Lost Spanish Fort Found in Great Smoky Mountains

 
Archaeologists studying a ceremonial mound in a Native American town called Joara discovered an inland fort built by a Spanish expedition in the New World near present-day Morganton, North Carolina. Source: University of Michigan archaeology
 
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The Spanish explored North America in the 1500s, looking for a way overland to get to the silver mines in northern Mexico. Expeditions led by Juan Pardo headed west from North Carolina from 1566 to 1568. The pilgrims wouldn’t arrive for decades, so North America was wide open to be claimed by the Spanish.

During those times, they built a fort near what is now Morgantown, North Carolina. Archaeologists have recently discovered its remains.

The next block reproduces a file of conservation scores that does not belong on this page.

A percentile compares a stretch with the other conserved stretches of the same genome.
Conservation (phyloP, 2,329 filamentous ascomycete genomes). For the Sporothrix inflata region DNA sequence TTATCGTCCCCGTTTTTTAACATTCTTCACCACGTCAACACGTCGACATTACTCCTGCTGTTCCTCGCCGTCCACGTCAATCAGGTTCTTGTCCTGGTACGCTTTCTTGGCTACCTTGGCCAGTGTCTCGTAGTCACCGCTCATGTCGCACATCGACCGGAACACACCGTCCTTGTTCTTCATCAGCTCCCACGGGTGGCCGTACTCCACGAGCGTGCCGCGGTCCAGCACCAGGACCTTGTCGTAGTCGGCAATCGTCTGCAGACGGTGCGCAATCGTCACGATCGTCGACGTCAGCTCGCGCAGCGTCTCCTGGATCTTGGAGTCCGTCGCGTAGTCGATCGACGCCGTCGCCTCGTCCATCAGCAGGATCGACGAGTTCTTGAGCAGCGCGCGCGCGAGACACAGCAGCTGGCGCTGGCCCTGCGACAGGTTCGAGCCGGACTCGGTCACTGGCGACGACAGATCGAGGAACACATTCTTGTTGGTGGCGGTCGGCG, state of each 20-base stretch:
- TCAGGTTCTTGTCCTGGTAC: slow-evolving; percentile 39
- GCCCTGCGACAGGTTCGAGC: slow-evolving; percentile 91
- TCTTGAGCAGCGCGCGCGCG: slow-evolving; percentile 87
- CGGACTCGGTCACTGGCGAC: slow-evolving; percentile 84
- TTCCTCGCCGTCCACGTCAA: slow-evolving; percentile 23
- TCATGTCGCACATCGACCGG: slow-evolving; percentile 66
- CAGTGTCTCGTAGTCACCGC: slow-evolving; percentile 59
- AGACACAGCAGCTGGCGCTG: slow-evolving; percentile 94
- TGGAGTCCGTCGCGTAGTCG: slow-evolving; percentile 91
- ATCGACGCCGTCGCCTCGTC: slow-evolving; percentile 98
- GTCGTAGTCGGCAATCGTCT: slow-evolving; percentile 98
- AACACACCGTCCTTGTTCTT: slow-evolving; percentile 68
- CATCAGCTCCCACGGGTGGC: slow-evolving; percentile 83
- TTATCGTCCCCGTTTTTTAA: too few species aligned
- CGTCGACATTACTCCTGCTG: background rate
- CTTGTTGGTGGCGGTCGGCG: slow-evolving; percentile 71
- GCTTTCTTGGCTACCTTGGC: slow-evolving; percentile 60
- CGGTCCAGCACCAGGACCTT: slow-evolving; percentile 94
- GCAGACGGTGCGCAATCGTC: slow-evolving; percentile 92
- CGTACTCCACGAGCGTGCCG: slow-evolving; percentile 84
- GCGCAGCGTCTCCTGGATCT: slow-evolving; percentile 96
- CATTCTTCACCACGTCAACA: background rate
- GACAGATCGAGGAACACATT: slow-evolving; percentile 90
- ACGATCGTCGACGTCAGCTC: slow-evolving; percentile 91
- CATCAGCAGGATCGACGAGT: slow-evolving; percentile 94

Fort San Juan is the earliest known European fort in the interior of the U.S. It is one of several that were built along the trail they forged from the Carolinas to eastern Tennessee, over the Smokey Mountains.

Robin Beck is a University of Michigan archaeologist who works on the team that discovered the fort. He says that the Spanish expeditions were the apex of Spanish involvement in the New World. They failed for two reasons – food and sex.

The Spanish needed the Native Americans for their food supply. It didn’t take long, though, for the Spanish to start treating the Native Americans as their subjects. The Spanish also became involved with the Native American women, relationships that soured and sowed mistrust. The conflict that grew from this brought the end of the Spanish expeditions.

Their claim on the American interior failed. This gave an opening to the English settlers to establish outposts in early America.